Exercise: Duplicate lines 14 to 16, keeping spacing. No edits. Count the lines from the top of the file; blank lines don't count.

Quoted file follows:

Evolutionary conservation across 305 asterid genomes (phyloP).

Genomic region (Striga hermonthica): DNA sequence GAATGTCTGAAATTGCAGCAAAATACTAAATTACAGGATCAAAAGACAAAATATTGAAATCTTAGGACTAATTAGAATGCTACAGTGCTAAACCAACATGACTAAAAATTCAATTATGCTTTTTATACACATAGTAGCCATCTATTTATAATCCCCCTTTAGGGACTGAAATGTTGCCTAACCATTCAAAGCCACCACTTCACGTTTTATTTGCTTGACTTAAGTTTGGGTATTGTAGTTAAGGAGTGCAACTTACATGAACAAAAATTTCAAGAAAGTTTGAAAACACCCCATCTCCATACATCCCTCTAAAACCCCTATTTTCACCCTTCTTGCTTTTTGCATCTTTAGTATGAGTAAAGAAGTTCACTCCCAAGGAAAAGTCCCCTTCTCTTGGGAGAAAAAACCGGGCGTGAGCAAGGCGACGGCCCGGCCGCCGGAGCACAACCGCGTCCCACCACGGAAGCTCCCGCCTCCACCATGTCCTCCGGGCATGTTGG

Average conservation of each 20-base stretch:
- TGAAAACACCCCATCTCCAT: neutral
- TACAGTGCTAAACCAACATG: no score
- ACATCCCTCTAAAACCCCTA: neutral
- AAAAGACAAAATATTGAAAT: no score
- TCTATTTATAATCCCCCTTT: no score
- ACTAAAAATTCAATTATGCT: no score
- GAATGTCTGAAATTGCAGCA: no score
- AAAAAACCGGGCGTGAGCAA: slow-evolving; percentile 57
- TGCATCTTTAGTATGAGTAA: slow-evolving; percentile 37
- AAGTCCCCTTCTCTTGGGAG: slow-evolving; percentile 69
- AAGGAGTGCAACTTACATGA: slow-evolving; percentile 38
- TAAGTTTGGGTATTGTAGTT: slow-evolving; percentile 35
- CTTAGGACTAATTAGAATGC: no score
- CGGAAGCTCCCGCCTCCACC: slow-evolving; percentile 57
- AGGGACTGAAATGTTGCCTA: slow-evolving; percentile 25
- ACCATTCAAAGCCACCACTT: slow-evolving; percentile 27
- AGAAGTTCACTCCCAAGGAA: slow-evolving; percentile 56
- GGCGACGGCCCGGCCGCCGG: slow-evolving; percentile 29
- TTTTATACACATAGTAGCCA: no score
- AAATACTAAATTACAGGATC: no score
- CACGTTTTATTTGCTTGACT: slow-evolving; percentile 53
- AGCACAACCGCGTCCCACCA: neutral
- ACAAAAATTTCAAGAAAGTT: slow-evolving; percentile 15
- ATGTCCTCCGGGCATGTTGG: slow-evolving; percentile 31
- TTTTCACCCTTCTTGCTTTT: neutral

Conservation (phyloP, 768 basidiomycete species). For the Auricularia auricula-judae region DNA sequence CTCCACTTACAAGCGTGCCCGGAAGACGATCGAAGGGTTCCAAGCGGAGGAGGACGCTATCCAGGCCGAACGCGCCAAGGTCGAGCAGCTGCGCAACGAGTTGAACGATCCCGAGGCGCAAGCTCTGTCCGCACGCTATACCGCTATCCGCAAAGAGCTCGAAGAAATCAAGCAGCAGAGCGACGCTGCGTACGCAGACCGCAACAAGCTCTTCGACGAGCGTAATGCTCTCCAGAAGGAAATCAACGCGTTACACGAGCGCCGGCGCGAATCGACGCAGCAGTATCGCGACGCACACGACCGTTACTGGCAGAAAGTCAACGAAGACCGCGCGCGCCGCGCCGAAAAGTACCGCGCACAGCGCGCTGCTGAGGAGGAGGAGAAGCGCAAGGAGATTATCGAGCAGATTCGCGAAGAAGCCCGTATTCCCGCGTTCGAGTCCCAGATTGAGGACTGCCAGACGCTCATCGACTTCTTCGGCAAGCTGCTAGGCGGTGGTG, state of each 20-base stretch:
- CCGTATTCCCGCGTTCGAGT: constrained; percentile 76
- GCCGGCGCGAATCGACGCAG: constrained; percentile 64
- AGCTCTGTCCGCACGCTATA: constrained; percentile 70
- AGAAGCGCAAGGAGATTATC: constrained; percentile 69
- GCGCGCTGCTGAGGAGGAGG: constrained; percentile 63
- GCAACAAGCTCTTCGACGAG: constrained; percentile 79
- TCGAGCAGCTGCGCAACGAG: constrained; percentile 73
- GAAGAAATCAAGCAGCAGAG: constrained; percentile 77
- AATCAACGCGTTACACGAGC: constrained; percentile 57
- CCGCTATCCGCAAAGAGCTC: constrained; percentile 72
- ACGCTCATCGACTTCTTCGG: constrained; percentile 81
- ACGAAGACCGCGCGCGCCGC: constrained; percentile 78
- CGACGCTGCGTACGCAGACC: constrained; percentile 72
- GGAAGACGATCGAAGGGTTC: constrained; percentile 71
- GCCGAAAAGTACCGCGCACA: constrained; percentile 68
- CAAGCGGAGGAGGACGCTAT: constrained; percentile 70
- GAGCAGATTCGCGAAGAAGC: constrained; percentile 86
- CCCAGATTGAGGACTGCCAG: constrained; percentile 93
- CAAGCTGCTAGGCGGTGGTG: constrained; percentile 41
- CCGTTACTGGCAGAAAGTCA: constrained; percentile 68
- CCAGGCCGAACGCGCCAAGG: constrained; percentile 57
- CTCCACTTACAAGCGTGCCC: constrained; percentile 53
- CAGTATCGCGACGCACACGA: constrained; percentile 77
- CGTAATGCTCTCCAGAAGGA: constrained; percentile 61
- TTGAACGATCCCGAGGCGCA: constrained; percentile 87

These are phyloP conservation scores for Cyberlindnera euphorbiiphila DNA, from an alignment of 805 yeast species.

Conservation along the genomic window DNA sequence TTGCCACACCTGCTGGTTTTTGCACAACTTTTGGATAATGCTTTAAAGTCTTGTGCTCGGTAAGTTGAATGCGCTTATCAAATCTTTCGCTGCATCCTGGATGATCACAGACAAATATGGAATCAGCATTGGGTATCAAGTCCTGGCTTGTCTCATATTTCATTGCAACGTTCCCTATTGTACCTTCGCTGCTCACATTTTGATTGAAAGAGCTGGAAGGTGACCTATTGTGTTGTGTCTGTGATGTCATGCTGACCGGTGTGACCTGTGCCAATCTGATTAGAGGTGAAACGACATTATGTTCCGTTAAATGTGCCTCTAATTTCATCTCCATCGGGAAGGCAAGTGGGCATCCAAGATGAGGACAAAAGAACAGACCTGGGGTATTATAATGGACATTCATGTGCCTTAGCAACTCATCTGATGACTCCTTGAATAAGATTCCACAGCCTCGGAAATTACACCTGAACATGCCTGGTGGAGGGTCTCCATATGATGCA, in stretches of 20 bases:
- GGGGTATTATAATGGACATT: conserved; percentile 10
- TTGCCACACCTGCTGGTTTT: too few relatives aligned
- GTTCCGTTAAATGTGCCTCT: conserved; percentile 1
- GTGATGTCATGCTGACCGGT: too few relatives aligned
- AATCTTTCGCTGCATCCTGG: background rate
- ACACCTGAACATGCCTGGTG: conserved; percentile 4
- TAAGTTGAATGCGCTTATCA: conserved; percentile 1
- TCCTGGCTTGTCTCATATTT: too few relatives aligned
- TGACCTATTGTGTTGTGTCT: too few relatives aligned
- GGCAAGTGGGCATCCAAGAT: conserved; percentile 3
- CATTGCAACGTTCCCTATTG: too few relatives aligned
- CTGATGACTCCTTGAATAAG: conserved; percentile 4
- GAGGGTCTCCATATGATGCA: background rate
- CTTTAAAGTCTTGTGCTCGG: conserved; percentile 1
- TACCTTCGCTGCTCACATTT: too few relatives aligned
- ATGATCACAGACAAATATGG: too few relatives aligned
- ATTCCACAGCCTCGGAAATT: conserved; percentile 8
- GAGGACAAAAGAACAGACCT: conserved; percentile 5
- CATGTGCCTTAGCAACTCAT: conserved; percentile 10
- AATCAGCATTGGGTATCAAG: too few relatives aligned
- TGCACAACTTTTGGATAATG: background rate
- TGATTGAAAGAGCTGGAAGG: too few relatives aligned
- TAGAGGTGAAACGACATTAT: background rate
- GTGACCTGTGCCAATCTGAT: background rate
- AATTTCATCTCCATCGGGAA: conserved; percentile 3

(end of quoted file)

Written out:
- AAGGAGTGCAACTTACATGA: slow-evolving; percentile 38
- TAAGTTTGGGTATTGTAGTT: slow-evolving; percentile 35
- CTTAGGACTAATTAGAATGC: no score